A lot of us neglect to enjoy and appreciate the present because we are either too busy working and preparing for the future, or we can’t let go and move on from our past. As such, we live our present with anxiety and stress or worry and regret. We fail to do our best in living the most of the present.
When we live regretting the past and worrying about the future, we tend to become unhappy and ungrateful of our present-day. It gives us reason to focus on what we don’t have instead of being grateful of what we do have.
When we don’t know how to live in the present, we fail to give our best in what we do which drowns us to complaining on the things that we don’t like instead of rejoicing on what we like.
The worse thing that happens when we don’t know how to enjoy the present is that we develop a negative attitude. We become irritable, complainer, unpleasant and stressed. Throughout the day, what we focus to see, think and say are all negative things. As such, people find it difficult and depressing to deal with us. Our negative attitude shows in our aura, body and facial expression. It becomes part of our habit and then eventually, becomes part of who we are.
‘Today is life – the only life you are sure of. Make the most of today.” by Dale Carnegie
Today, the present, is the only sure day we have, so why live it with regret, worry, negative thinking and ungratefulness?
The Importance of Focusing on the Present
In the past, I was one of those who can’t let go and regretful of the past while I worry and get anxious about the future. I tend to live the present with “what ifs”, “I wish I did this and that” or “it should be like this and that”. Then I get frustrated and depressed when my present life was far from what I wish or expect it to be.
My worry and anxious attitude affected not only how I feel but as well as how I decide and act on things. I rush and exhaust myself with so many activities and work in a day. The last thing I do is slow down and take a break. I even deprive myself from complete sleep and healthy habits. Until one day, I got sick, physically and emotionally, that I needed to take a break.
During my break, I started reading self-help and personal development books. I knew something wasn’t good and right with my negative thinking that’s why I wanted to resolve it. I wanted to change and improve myself. Fortunately, with my desire and persistence to change I was able to overcome the negative thinking and became more optimistic. It didn’t happen overnight, it took months of learning and application before it finally changed my outlook.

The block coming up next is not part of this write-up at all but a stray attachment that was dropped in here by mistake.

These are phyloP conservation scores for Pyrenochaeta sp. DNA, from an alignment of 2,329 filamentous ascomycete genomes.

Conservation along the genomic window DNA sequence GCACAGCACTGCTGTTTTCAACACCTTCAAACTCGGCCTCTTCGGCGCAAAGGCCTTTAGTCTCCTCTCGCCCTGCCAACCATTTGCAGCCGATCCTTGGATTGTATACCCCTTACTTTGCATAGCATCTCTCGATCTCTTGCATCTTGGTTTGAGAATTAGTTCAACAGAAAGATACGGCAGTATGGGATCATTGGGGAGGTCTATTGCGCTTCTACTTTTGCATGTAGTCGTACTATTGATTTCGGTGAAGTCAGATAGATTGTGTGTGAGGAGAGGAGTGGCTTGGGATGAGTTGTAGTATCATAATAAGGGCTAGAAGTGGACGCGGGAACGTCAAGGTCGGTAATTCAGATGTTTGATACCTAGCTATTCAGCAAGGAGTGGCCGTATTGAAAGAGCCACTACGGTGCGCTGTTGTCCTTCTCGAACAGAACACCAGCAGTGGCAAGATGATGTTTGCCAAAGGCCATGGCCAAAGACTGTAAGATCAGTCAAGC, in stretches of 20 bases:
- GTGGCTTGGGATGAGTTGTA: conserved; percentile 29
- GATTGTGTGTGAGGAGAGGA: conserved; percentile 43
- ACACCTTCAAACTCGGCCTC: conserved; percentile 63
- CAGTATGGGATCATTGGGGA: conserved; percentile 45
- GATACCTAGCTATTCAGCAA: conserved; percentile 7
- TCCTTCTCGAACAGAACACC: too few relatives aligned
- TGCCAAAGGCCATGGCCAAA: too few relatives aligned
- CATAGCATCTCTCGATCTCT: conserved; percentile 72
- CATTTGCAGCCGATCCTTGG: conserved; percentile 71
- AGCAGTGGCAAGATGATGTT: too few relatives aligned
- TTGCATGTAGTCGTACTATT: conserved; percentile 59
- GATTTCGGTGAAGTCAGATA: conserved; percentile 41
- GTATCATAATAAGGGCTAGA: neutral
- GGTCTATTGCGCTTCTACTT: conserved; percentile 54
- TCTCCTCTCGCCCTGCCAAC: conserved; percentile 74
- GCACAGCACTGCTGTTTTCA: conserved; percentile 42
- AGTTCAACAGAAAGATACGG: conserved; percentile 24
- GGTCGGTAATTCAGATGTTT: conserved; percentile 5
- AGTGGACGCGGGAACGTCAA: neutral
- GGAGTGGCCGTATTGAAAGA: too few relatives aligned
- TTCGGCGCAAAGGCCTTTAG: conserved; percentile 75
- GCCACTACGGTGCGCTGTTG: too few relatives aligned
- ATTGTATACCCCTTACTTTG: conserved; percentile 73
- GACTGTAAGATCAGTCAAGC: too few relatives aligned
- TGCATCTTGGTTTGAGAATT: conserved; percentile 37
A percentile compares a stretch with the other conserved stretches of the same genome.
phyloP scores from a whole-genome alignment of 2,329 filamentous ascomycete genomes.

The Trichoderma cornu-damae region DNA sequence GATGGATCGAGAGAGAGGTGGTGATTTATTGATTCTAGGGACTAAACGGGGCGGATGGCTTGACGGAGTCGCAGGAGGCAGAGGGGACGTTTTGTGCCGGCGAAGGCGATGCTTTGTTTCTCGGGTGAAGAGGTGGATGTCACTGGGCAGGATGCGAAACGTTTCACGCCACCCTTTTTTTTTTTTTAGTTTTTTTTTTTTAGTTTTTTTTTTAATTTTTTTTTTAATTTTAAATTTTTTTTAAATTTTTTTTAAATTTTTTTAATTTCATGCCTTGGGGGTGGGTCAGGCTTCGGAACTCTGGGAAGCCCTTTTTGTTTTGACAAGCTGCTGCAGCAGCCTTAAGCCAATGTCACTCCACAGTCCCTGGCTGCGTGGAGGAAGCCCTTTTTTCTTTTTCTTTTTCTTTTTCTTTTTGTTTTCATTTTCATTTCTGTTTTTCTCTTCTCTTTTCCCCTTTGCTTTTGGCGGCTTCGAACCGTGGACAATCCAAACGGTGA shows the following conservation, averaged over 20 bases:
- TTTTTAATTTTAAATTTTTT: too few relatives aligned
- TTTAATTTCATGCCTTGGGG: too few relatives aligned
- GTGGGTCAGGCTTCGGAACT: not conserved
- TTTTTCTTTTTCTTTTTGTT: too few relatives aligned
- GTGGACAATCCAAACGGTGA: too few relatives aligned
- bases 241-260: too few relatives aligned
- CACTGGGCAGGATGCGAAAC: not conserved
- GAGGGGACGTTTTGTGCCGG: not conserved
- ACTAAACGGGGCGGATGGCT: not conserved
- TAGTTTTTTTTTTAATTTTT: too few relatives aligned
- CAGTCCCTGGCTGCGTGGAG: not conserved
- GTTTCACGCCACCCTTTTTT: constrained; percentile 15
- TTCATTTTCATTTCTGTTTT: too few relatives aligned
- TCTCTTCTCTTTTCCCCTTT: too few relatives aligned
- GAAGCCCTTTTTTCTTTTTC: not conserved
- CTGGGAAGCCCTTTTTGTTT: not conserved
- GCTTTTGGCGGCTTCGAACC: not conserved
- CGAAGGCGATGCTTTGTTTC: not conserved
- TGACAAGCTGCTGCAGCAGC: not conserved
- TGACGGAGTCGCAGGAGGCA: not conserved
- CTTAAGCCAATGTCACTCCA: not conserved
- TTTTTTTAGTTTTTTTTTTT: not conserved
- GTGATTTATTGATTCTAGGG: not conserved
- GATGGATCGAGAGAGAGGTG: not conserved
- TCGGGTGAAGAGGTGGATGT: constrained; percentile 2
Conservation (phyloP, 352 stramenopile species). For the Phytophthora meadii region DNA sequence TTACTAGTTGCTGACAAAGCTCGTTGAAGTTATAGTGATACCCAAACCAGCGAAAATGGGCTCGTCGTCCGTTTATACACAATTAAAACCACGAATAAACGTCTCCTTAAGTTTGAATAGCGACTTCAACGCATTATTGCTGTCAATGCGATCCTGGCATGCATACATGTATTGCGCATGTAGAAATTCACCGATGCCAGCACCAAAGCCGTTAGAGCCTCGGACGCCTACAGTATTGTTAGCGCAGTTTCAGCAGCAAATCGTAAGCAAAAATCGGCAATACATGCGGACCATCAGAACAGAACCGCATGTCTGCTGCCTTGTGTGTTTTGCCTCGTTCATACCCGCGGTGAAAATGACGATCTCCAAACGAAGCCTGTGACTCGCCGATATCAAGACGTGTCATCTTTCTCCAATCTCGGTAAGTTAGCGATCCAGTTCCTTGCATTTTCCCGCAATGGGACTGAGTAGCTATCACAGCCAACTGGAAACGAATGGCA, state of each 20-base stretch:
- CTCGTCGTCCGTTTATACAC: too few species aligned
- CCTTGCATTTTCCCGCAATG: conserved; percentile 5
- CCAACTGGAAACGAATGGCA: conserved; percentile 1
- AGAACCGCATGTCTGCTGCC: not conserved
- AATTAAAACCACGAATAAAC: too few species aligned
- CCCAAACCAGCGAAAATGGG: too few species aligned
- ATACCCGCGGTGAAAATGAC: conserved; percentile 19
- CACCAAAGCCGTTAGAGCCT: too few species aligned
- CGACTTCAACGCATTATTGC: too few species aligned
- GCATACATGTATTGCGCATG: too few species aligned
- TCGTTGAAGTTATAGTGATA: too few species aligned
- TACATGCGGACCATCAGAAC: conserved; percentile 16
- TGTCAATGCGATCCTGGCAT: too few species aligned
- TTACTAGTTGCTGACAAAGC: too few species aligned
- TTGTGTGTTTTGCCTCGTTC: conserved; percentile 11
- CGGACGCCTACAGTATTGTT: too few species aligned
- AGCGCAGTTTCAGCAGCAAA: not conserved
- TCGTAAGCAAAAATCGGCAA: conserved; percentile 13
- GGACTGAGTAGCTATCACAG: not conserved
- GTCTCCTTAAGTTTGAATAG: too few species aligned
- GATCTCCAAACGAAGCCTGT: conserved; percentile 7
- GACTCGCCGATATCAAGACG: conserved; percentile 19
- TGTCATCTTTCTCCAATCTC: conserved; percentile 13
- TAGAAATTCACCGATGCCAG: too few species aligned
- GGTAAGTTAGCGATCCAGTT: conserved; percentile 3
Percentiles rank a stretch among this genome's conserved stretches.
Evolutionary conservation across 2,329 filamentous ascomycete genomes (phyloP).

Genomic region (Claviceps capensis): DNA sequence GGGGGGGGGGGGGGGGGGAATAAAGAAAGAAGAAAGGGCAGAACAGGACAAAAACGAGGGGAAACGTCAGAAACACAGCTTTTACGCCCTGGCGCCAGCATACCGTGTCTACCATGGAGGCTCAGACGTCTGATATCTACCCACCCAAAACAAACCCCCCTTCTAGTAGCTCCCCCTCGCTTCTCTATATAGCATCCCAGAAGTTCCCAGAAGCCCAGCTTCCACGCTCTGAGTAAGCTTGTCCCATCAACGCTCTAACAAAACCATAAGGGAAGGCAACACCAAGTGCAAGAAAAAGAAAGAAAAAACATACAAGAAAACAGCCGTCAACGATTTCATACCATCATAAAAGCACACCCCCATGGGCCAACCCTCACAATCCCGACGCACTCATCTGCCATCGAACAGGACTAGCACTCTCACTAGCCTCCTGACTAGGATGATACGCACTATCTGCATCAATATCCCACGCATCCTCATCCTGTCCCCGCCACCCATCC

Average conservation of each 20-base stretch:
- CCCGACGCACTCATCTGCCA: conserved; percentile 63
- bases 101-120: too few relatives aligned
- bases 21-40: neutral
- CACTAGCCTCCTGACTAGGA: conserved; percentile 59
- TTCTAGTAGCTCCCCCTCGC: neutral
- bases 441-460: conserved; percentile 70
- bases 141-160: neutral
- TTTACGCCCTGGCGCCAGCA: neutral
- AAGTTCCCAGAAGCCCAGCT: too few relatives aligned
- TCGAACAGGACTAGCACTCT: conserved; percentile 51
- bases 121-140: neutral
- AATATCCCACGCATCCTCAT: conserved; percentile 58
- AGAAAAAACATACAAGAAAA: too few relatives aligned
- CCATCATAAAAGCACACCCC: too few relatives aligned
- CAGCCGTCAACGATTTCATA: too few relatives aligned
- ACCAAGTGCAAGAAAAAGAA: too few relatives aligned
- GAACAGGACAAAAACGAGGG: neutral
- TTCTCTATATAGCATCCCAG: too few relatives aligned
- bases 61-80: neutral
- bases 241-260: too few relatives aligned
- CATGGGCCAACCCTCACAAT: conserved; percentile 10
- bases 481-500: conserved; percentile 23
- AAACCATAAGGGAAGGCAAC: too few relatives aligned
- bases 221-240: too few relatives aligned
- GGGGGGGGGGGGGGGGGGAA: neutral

The valuable lesson I’ve learned on such experience is the importance of living in the present.
When we stop thinking too much about our past or future, and start to think of the present, our thoughts shifts from “I wish or I should” to “I will or I am”. That simple change in words or thoughts will change us from being a victim of circumstance into becoming a victor. We realize that we have a choice to enjoy and make the most of the present. And we chose not to waste it with negative thinking, worrying or regretting. Living in the present reminds us that today is what we have; we can either waste it or live it to the fullest.
Allow me to repeat and highlight that sentence again:
“Living in the present reminds us that today is what we have; we can either waste it or live it to the fullest.”
When we learn to live in the present we develop gratitude and enthusiasm in our life, as compared to feeling worried, stressed or anxious brought by past experiences and future expectations. We will start to enjoy what we do and be happy with what we have. And as we continue living with gratitude, we are able to bring more positive things in our life.
Remember that happiness is a state of mind, as well as misery. By living in the present, remind yourself to focus your thoughts on what is good and what you have while you still can.
“To get up each morning with the resolve to be happy… is to set our own conditions to the events of each day. To do this is to condition circumstances instead of being conditioned by them.” by Ralph Waldo Trine